Two-gallon jar, 16 in. (41 cm) in height, wood-fired and salt-glazed stoneware with glass runs.
Big pots from spring 2009 firing, to 60 in. (1.5 m) in height. The largest of these weighs 250 lbs.
It seems like yesterday that Carol and I arrived in Pittsboro, but it’s been 26 years. Add a 6 year apprenticeship onto that and this wonderful aesthetic obsession has served me well for what feels like a lifetime.
Our kiln opening sales have been phenomenal; I recommend them to everyone. Keep the names of everyone you sell pots to, and invite them to sales at your pottery a few times a year. North Carolinians love pottery; most of our customers are regular folk who live within a couple of hours from here. Some travel from further away and have significant collections of art and craft. I’ve also had my share of museums buy work, and I am blessed by all their attention.
Selling directly to retail customers makes the most sense economically, if you are in a location that allows for it. Clearly, the Internet has changed older geographic considerations regarding where to set up shop, but if you are starting out, look for locations within an hour or so of urban areas. Being “far from the madding crowd” certainly has its advantages, but traveling to shows is often the price you pay for remote locations.
Word of mouth continues to be the most valuable endorsement. We collect names through our web site, and from new retail customers, so that our mailing list now has over 6000 names. We send out an e-mail six weeks before a sale, alerting customers to the sale date, mail a postcard three weeks before, and then another “sneak preview” e-mail with images of the new pots a few days before a kiln opening. So far our retail business has been good enough to not pursue an online gallery, although we sell occasional pots through e-mail inquiries.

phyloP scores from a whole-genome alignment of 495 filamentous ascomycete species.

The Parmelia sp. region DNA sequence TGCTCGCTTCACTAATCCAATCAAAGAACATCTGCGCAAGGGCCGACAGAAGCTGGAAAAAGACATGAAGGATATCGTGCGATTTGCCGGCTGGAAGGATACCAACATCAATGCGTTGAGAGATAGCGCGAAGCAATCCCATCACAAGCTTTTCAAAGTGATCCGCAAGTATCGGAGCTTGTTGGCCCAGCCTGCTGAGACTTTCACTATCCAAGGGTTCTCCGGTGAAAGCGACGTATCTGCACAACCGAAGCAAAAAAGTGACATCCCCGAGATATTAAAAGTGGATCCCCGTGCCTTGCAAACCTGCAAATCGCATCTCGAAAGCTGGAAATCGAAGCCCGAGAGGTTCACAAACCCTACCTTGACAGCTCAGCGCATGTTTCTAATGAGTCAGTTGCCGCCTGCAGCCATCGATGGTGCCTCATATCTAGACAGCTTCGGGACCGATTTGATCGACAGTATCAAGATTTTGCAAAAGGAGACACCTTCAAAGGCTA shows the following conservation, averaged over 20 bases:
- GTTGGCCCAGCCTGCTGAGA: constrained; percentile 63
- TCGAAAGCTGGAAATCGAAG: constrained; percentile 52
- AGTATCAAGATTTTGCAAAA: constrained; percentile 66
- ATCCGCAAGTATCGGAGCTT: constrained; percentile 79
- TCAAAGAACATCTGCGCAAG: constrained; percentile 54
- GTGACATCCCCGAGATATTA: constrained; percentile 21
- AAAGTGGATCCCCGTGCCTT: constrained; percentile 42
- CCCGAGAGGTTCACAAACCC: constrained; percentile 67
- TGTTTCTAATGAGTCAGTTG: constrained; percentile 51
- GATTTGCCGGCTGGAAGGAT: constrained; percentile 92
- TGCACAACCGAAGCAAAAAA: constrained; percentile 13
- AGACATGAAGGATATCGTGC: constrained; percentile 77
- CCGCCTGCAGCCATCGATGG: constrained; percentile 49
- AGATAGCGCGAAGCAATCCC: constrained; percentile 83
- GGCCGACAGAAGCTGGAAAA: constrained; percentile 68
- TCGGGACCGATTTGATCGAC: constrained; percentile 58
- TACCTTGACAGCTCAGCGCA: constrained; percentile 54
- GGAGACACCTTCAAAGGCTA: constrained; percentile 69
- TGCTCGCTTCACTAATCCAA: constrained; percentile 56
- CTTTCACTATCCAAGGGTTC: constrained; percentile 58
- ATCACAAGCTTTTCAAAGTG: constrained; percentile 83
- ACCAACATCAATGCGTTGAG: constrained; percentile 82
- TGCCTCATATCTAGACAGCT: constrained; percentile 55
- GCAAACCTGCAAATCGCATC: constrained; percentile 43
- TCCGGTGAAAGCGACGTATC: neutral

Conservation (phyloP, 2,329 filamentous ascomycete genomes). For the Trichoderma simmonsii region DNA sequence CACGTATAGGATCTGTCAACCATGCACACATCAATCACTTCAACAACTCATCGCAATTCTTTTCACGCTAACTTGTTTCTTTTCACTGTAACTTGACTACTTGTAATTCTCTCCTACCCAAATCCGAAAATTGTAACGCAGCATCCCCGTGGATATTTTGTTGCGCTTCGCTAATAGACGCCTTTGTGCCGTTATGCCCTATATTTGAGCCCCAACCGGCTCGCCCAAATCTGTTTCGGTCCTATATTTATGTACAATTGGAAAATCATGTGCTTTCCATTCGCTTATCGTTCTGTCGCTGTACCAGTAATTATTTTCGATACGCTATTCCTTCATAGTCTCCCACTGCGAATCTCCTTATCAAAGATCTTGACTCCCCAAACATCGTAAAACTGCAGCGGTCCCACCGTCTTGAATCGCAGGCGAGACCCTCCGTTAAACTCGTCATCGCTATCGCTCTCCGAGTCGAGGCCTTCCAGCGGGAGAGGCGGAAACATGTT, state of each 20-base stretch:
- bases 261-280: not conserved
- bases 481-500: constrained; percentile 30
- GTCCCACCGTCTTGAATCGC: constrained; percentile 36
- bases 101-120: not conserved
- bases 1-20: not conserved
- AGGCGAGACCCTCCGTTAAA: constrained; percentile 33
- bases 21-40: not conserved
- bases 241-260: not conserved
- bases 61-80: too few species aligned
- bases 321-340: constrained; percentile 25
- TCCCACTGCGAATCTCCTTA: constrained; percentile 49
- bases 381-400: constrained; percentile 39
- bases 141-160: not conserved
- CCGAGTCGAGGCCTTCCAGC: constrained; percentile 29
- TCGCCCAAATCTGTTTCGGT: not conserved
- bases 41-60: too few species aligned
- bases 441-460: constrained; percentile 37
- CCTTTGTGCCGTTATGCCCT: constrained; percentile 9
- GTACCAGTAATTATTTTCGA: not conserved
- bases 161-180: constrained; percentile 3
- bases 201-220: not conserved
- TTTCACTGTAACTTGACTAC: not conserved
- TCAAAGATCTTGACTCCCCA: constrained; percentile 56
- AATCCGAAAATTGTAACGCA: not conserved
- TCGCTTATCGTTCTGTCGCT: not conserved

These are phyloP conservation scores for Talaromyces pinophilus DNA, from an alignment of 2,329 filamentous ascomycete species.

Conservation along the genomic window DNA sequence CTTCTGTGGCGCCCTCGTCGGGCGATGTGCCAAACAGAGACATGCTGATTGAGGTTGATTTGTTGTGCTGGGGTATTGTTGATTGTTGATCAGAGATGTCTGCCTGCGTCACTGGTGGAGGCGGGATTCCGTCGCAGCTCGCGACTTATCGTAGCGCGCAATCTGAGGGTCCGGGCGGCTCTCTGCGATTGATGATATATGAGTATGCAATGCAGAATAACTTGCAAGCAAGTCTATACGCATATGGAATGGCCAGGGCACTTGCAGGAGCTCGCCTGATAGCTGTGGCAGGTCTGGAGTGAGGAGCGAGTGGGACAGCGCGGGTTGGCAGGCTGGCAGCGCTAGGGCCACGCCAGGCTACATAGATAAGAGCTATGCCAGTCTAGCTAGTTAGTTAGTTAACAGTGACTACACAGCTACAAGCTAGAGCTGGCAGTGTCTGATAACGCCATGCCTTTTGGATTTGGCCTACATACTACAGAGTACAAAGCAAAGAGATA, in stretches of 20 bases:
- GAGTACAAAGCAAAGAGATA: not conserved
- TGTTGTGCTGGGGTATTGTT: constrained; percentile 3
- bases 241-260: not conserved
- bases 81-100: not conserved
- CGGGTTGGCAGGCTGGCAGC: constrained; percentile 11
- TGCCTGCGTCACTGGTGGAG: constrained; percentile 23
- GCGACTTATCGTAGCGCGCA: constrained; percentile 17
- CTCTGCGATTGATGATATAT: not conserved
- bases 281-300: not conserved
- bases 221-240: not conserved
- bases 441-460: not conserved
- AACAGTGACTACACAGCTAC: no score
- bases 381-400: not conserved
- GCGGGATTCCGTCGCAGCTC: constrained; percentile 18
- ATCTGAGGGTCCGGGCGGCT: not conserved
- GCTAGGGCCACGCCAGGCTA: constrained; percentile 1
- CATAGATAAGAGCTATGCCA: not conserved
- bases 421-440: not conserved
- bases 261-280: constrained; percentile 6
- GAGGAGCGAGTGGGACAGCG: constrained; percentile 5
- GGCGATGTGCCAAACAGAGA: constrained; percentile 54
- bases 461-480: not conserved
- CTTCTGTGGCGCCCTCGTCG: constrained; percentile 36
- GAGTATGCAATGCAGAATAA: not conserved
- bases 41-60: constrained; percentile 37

The only downside to our kiln opening sales is the pressure to get everything organized in the short period between unloading the kiln and having customers arrive. All 1500 pots need cleaning, washing, pricing and organizing. Sure, we could back up the unloading, but you know how it is; we’re always pushing it to the limit.
Together with my apprentices, Joseph Sand and Alex Matisse, I work
Looking back, it now seems I had no
Functional pots are pure
I think functional potters have been let down at the
My advice to anyone getting into pottery is to